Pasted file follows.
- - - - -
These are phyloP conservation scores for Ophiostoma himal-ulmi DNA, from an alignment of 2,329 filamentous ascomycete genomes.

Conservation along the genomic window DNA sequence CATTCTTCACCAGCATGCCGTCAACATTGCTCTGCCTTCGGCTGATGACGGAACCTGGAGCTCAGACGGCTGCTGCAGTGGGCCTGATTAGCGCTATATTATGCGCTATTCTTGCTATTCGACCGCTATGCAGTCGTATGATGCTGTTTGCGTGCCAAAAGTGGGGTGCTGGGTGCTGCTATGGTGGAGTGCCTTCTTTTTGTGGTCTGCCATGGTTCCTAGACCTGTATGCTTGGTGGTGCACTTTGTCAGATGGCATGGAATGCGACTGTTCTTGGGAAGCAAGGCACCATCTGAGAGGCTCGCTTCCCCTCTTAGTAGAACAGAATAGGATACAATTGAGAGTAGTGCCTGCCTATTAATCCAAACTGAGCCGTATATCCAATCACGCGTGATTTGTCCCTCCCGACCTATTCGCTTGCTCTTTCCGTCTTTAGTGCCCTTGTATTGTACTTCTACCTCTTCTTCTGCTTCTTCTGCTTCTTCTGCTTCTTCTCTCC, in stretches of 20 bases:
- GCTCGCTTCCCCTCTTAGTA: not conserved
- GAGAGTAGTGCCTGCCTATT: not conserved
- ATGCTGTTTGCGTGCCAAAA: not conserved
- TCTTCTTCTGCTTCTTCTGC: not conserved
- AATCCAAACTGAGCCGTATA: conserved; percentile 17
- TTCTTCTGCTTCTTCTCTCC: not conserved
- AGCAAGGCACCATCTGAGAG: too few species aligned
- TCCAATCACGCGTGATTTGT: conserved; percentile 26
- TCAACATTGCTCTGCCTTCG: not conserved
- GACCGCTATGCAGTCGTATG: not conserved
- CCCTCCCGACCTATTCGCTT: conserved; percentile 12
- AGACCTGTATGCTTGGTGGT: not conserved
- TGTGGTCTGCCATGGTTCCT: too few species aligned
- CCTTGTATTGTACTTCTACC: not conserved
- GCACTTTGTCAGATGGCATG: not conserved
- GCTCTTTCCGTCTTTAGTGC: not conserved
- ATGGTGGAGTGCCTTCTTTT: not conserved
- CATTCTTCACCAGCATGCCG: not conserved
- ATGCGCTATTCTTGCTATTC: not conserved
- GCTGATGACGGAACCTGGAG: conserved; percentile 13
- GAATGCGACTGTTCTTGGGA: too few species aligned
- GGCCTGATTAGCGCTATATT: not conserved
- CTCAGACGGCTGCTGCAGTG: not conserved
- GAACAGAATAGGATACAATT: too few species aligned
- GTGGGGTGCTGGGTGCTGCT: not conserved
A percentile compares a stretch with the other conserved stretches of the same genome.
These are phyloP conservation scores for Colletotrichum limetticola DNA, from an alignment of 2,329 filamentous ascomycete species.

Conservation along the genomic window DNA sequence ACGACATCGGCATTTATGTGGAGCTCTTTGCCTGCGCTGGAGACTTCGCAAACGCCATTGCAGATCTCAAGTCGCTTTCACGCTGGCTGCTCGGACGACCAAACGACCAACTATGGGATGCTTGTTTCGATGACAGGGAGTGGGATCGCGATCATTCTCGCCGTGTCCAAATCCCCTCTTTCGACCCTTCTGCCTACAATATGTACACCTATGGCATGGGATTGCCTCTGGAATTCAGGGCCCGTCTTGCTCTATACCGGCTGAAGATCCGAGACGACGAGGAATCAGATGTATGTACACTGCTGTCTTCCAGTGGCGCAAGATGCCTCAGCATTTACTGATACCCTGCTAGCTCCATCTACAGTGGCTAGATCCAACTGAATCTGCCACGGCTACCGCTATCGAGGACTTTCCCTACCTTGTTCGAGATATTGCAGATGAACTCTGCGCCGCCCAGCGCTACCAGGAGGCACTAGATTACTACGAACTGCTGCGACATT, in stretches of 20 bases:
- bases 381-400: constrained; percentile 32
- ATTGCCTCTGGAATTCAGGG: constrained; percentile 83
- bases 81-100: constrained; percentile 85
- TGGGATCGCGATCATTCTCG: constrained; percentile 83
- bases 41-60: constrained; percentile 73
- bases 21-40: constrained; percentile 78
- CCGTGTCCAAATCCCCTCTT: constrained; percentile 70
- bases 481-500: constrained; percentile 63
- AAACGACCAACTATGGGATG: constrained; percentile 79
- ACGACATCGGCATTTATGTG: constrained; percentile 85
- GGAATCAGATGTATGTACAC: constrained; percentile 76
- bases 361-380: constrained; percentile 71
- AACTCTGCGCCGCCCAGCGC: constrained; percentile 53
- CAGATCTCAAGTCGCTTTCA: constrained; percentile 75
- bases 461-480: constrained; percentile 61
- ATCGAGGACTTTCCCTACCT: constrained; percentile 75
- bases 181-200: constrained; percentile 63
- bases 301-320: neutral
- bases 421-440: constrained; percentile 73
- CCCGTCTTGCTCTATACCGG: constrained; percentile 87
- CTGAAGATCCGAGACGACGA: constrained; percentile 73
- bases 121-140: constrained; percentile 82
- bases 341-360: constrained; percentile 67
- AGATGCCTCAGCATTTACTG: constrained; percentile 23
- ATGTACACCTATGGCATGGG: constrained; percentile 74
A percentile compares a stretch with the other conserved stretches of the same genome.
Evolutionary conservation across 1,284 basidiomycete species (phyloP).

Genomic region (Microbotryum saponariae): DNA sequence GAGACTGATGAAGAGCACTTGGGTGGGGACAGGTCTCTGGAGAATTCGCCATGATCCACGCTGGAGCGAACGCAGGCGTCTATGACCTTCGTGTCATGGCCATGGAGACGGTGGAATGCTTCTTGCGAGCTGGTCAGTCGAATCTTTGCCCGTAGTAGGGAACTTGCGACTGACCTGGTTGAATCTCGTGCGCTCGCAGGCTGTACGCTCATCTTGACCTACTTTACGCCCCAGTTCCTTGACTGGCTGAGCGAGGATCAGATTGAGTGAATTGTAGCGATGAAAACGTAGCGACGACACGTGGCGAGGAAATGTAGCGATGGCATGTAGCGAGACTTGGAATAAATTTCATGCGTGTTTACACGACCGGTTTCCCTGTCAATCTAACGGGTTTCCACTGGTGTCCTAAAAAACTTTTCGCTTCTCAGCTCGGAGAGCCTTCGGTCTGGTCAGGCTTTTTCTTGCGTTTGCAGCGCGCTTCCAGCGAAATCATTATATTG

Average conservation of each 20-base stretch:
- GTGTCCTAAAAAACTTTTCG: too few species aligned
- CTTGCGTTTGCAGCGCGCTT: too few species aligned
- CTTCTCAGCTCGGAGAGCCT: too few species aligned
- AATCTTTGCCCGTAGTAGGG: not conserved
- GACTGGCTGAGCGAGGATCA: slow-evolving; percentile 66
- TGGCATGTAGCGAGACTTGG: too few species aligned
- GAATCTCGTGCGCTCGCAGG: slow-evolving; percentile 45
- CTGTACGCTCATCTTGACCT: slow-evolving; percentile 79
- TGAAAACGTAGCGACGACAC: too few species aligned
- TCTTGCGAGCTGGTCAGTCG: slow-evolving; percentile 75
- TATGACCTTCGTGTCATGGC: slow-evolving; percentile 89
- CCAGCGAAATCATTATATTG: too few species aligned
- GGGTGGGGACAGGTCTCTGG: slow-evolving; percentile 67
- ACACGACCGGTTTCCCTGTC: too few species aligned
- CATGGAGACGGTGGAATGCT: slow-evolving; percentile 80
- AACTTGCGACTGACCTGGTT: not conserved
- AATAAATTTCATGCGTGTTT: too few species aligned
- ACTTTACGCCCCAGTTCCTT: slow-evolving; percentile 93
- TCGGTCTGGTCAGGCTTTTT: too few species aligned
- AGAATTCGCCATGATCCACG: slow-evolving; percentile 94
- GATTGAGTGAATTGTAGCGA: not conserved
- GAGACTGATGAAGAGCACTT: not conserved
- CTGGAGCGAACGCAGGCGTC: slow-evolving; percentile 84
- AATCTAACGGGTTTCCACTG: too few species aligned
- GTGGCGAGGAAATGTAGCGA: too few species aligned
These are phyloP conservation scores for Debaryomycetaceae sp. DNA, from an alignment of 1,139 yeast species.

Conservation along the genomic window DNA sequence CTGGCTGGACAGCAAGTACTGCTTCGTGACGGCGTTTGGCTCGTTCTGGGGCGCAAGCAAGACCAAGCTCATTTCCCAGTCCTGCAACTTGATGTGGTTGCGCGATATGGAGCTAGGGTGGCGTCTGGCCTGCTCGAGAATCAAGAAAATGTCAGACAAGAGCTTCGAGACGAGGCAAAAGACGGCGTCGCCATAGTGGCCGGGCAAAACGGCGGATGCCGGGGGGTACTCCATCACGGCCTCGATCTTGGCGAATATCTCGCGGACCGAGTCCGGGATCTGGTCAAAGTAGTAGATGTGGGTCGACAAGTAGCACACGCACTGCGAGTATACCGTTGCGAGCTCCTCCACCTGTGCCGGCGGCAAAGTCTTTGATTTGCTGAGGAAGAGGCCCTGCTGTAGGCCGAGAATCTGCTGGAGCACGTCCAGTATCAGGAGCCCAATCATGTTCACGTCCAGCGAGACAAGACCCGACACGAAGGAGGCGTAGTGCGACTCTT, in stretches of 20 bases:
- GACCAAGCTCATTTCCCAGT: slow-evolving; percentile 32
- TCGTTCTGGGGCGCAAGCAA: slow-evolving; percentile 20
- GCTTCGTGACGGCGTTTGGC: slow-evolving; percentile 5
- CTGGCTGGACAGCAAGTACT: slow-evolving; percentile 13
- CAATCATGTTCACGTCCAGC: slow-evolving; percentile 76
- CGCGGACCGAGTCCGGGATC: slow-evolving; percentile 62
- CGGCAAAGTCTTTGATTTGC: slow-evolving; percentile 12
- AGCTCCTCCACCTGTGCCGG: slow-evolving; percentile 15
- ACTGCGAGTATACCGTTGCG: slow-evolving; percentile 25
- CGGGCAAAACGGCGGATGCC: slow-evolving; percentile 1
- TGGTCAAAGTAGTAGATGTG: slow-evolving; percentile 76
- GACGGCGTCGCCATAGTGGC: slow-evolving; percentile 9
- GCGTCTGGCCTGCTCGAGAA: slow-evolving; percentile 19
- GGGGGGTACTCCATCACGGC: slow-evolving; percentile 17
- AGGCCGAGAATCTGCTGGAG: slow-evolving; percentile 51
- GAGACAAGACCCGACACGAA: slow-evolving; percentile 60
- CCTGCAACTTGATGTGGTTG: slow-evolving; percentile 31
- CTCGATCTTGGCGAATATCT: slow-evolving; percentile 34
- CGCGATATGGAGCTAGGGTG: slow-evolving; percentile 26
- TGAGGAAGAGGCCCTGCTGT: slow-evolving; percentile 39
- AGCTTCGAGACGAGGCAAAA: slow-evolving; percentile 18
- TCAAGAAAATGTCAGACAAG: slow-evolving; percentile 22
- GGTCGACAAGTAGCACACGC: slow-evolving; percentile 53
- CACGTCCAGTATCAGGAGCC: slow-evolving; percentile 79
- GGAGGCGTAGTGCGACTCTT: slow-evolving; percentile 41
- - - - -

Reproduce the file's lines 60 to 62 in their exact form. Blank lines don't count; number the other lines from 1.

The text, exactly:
- GTGTCCTAAAAAACTTTTCG: too few species aligned
- CTTGCGTTTGCAGCGCGCTT: too few species aligned
- CTTCTCAGCTCGGAGAGCCT: too few species aligned